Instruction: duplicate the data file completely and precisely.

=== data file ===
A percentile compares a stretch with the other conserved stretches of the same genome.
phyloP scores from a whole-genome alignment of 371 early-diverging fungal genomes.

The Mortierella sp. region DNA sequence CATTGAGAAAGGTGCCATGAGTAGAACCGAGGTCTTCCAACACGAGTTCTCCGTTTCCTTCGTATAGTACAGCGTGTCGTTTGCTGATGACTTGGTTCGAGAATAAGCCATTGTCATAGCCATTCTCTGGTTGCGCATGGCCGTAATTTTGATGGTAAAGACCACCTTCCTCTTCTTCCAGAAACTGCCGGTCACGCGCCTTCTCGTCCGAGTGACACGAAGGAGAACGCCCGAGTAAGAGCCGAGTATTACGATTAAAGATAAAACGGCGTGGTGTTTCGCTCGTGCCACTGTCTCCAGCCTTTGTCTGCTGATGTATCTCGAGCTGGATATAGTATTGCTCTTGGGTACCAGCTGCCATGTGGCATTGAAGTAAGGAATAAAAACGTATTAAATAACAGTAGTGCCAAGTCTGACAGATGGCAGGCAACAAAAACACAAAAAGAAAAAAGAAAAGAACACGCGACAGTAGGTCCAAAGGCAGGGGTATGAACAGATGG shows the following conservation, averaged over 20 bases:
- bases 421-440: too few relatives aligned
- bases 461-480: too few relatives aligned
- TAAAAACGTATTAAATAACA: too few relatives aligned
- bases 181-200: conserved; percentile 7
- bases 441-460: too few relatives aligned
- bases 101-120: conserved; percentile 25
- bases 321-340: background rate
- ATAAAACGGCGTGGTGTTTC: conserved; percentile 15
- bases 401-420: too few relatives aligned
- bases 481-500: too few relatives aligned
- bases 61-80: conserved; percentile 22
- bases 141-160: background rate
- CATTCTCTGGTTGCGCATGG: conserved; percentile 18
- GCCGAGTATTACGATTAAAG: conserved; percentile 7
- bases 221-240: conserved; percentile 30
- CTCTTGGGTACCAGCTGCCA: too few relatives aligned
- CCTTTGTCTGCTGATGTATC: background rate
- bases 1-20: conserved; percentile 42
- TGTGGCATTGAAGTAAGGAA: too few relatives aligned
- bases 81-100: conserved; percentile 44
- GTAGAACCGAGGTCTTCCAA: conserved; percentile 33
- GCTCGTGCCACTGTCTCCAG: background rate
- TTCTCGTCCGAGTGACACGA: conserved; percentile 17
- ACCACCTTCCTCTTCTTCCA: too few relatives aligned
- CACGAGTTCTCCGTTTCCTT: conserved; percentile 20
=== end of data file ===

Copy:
A percentile compares a stretch with the other conserved stretches of the same genome.
phyloP scores from a whole-genome alignment of 371 early-diverging fungal genomes.

The Mortierella sp. region DNA sequence CATTGAGAAAGGTGCCATGAGTAGAACCGAGGTCTTCCAACACGAGTTCTCCGTTTCCTTCGTATAGTACAGCGTGTCGTTTGCTGATGACTTGGTTCGAGAATAAGCCATTGTCATAGCCATTCTCTGGTTGCGCATGGCCGTAATTTTGATGGTAAAGACCACCTTCCTCTTCTTCCAGAAACTGCCGGTCACGCGCCTTCTCGTCCGAGTGACACGAAGGAGAACGCCCGAGTAAGAGCCGAGTATTACGATTAAAGATAAAACGGCGTGGTGTTTCGCTCGTGCCACTGTCTCCAGCCTTTGTCTGCTGATGTATCTCGAGCTGGATATAGTATTGCTCTTGGGTACCAGCTGCCATGTGGCATTGAAGTAAGGAATAAAAACGTATTAAATAACAGTAGTGCCAAGTCTGACAGATGGCAGGCAACAAAAACACAAAAAGAAAAAAGAAAAGAACACGCGACAGTAGGTCCAAAGGCAGGGGTATGAACAGATGG shows the following conservation, averaged over 20 bases:
- bases 421-440: too few relatives aligned
- bases 461-480: too few relatives aligned
- TAAAAACGTATTAAATAACA: too few relatives aligned
- bases 181-200: conserved; percentile 7
- bases 441-460: too few relatives aligned
- bases 101-120: conserved; percentile 25
- bases 321-340: background rate
- ATAAAACGGCGTGGTGTTTC: conserved; percentile 15
- bases 401-420: too few relatives aligned
- bases 481-500: too few relatives aligned
- bases 61-80: conserved; percentile 22
- bases 141-160: background rate
- CATTCTCTGGTTGCGCATGG: conserved; percentile 18
- GCCGAGTATTACGATTAAAG: conserved; percentile 7
- bases 221-240: conserved; percentile 30
- CTCTTGGGTACCAGCTGCCA: too few relatives aligned
- CCTTTGTCTGCTGATGTATC: background rate
- bases 1-20: conserved; percentile 42
- TGTGGCATTGAAGTAAGGAA: too few relatives aligned
- bases 81-100: conserved; percentile 44
- GTAGAACCGAGGTCTTCCAA: conserved; percentile 33
- GCTCGTGCCACTGTCTCCAG: background rate
- TTCTCGTCCGAGTGACACGA: conserved; percentile 17
- ACCACCTTCCTCTTCTTCCA: too few relatives aligned
- CACGAGTTCTCCGTTTCCTT: conserved; percentile 20